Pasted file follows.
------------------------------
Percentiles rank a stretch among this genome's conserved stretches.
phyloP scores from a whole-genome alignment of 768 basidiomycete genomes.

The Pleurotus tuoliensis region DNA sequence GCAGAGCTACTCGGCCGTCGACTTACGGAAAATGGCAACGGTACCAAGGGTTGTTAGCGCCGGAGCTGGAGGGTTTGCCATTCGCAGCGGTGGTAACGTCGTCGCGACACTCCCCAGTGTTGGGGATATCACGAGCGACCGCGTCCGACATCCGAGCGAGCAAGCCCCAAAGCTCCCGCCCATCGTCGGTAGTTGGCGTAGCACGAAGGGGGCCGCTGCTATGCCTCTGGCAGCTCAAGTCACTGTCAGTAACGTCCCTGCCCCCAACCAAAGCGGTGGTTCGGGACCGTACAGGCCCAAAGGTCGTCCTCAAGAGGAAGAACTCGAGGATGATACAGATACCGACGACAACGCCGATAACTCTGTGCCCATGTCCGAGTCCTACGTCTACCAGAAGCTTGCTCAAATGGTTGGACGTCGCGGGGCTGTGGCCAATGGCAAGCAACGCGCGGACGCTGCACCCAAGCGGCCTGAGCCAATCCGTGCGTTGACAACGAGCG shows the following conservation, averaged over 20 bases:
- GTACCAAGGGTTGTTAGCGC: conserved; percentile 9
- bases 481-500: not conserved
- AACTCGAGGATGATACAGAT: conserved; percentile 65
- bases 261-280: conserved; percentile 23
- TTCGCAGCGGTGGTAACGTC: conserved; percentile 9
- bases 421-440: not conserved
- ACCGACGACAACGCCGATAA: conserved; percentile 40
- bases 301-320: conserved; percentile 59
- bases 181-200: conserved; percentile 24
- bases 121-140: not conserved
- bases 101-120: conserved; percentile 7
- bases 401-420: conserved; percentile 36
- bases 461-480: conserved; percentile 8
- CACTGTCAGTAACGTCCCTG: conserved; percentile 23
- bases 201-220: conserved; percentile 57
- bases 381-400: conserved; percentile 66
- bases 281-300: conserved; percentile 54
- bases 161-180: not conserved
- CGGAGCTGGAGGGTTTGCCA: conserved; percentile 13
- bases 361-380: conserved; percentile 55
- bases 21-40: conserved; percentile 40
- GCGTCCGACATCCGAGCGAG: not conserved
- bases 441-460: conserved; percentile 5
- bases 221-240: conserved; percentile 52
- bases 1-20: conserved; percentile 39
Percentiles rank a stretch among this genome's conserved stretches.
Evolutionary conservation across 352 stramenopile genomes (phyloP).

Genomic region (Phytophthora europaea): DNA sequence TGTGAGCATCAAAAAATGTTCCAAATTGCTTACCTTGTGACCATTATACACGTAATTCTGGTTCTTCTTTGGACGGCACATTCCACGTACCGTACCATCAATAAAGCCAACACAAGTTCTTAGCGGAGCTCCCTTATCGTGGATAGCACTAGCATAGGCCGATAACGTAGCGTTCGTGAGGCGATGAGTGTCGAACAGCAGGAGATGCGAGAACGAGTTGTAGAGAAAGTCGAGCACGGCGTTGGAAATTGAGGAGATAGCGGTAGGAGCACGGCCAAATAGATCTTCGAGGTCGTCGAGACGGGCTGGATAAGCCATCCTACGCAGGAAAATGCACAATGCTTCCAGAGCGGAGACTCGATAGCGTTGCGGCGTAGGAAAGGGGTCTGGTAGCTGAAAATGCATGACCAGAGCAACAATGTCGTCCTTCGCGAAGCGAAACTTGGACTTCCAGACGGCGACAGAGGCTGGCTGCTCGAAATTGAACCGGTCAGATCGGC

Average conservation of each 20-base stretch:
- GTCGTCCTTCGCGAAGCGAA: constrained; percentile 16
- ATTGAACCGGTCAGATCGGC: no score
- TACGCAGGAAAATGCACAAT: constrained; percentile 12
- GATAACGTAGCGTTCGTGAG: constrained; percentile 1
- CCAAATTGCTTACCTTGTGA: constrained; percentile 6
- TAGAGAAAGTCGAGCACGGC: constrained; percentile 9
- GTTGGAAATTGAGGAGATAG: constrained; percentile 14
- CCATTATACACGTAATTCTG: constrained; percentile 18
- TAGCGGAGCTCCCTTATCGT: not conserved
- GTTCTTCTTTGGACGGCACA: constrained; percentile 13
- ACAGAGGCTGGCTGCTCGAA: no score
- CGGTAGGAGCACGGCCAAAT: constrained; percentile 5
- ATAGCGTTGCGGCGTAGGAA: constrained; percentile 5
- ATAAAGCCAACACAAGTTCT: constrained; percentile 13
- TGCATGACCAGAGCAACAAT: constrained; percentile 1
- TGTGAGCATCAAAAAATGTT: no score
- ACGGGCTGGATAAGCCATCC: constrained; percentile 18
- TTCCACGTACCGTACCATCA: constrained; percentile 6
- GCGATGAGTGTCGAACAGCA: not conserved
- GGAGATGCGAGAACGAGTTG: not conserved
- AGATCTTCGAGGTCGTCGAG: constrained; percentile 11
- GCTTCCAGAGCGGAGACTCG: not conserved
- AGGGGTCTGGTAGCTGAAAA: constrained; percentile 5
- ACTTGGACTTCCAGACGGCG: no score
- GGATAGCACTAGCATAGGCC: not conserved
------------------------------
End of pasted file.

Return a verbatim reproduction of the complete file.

Percentiles rank a stretch among this genome's conserved stretches.
phyloP scores from a whole-genome alignment of 768 basidiomycete genomes.

The Pleurotus tuoliensis region DNA sequence GCAGAGCTACTCGGCCGTCGACTTACGGAAAATGGCAACGGTACCAAGGGTTGTTAGCGCCGGAGCTGGAGGGTTTGCCATTCGCAGCGGTGGTAACGTCGTCGCGACACTCCCCAGTGTTGGGGATATCACGAGCGACCGCGTCCGACATCCGAGCGAGCAAGCCCCAAAGCTCCCGCCCATCGTCGGTAGTTGGCGTAGCACGAAGGGGGCCGCTGCTATGCCTCTGGCAGCTCAAGTCACTGTCAGTAACGTCCCTGCCCCCAACCAAAGCGGTGGTTCGGGACCGTACAGGCCCAAAGGTCGTCCTCAAGAGGAAGAACTCGAGGATGATACAGATACCGACGACAACGCCGATAACTCTGTGCCCATGTCCGAGTCCTACGTCTACCAGAAGCTTGCTCAAATGGTTGGACGTCGCGGGGCTGTGGCCAATGGCAAGCAACGCGCGGACGCTGCACCCAAGCGGCCTGAGCCAATCCGTGCGTTGACAACGAGCG shows the following conservation, averaged over 20 bases:
- GTACCAAGGGTTGTTAGCGC: conserved; percentile 9
- bases 481-500: not conserved
- AACTCGAGGATGATACAGAT: conserved; percentile 65
- bases 261-280: conserved; percentile 23
- TTCGCAGCGGTGGTAACGTC: conserved; percentile 9
- bases 421-440: not conserved
- ACCGACGACAACGCCGATAA: conserved; percentile 40
- bases 301-320: conserved; percentile 59
- bases 181-200: conserved; percentile 24
- bases 121-140: not conserved
- bases 101-120: conserved; percentile 7
- bases 401-420: conserved; percentile 36
- bases 461-480: conserved; percentile 8
- CACTGTCAGTAACGTCCCTG: conserved; percentile 23
- bases 201-220: conserved; percentile 57
- bases 381-400: conserved; percentile 66
- bases 281-300: conserved; percentile 54
- bases 161-180: not conserved
- CGGAGCTGGAGGGTTTGCCA: conserved; percentile 13
- bases 361-380: conserved; percentile 55
- bases 21-40: conserved; percentile 40
- GCGTCCGACATCCGAGCGAG: not conserved
- bases 441-460: conserved; percentile 5
- bases 221-240: conserved; percentile 52
- bases 1-20: conserved; percentile 39
Percentiles rank a stretch among this genome's conserved stretches.
Evolutionary conservation across 352 stramenopile genomes (phyloP).

Genomic region (Phytophthora europaea): DNA sequence TGTGAGCATCAAAAAATGTTCCAAATTGCTTACCTTGTGACCATTATACACGTAATTCTGGTTCTTCTTTGGACGGCACATTCCACGTACCGTACCATCAATAAAGCCAACACAAGTTCTTAGCGGAGCTCCCTTATCGTGGATAGCACTAGCATAGGCCGATAACGTAGCGTTCGTGAGGCGATGAGTGTCGAACAGCAGGAGATGCGAGAACGAGTTGTAGAGAAAGTCGAGCACGGCGTTGGAAATTGAGGAGATAGCGGTAGGAGCACGGCCAAATAGATCTTCGAGGTCGTCGAGACGGGCTGGATAAGCCATCCTACGCAGGAAAATGCACAATGCTTCCAGAGCGGAGACTCGATAGCGTTGCGGCGTAGGAAAGGGGTCTGGTAGCTGAAAATGCATGACCAGAGCAACAATGTCGTCCTTCGCGAAGCGAAACTTGGACTTCCAGACGGCGACAGAGGCTGGCTGCTCGAAATTGAACCGGTCAGATCGGC

Average conservation of each 20-base stretch:
- GTCGTCCTTCGCGAAGCGAA: constrained; percentile 16
- ATTGAACCGGTCAGATCGGC: no score
- TACGCAGGAAAATGCACAAT: constrained; percentile 12
- GATAACGTAGCGTTCGTGAG: constrained; percentile 1
- CCAAATTGCTTACCTTGTGA: constrained; percentile 6
- TAGAGAAAGTCGAGCACGGC: constrained; percentile 9
- GTTGGAAATTGAGGAGATAG: constrained; percentile 14
- CCATTATACACGTAATTCTG: constrained; percentile 18
- TAGCGGAGCTCCCTTATCGT: not conserved
- GTTCTTCTTTGGACGGCACA: constrained; percentile 13
- ACAGAGGCTGGCTGCTCGAA: no score
- CGGTAGGAGCACGGCCAAAT: constrained; percentile 5
- ATAGCGTTGCGGCGTAGGAA: constrained; percentile 5
- ATAAAGCCAACACAAGTTCT: constrained; percentile 13
- TGCATGACCAGAGCAACAAT: constrained; percentile 1
- TGTGAGCATCAAAAAATGTT: no score
- ACGGGCTGGATAAGCCATCC: constrained; percentile 18
- TTCCACGTACCGTACCATCA: constrained; percentile 6
- GCGATGAGTGTCGAACAGCA: not conserved
- GGAGATGCGAGAACGAGTTG: not conserved
- AGATCTTCGAGGTCGTCGAG: constrained; percentile 11
- GCTTCCAGAGCGGAGACTCG: not conserved
- AGGGGTCTGGTAGCTGAAAA: constrained; percentile 5
- ACTTGGACTTCCAGACGGCG: no score
- GGATAGCACTAGCATAGGCC: not conserved